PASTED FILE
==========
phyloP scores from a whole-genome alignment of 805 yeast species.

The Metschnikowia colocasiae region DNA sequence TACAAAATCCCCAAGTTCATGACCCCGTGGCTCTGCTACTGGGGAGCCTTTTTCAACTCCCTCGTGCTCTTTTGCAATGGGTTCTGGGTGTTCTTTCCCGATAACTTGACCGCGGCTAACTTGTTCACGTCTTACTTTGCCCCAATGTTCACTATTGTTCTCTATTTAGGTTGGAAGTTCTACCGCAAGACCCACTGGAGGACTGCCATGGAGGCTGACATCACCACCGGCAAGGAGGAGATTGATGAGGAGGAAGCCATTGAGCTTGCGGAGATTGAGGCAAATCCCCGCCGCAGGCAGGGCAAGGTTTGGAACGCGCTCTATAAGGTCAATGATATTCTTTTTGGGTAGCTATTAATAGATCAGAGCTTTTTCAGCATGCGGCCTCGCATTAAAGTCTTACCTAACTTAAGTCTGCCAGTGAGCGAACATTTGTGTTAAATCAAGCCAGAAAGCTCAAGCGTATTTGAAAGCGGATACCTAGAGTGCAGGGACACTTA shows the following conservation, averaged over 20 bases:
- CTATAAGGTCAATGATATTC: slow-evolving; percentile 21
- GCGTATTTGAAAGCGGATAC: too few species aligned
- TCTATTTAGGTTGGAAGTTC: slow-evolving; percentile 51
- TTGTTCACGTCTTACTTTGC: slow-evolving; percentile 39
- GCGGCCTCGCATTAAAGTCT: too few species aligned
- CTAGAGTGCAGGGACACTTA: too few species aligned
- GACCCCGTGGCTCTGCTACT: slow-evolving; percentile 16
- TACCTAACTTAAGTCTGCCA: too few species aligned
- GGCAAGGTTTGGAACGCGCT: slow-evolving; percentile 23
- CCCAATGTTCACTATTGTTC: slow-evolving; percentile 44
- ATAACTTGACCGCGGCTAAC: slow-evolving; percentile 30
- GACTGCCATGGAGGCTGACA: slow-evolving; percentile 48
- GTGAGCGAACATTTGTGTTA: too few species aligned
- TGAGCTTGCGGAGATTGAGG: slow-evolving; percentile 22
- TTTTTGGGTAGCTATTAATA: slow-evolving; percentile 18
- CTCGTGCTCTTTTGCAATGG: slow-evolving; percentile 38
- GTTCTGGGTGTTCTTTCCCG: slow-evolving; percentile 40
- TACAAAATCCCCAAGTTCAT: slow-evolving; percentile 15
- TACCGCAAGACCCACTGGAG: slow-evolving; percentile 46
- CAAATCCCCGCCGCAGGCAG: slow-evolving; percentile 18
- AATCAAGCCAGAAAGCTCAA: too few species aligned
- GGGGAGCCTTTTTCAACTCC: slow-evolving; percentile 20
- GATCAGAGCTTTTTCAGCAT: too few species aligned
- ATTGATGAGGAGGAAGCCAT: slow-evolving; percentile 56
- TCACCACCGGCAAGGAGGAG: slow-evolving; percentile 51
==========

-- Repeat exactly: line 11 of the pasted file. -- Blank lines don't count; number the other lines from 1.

- GGCAAGGTTTGGAACGCGCT: slow-evolving; percentile 23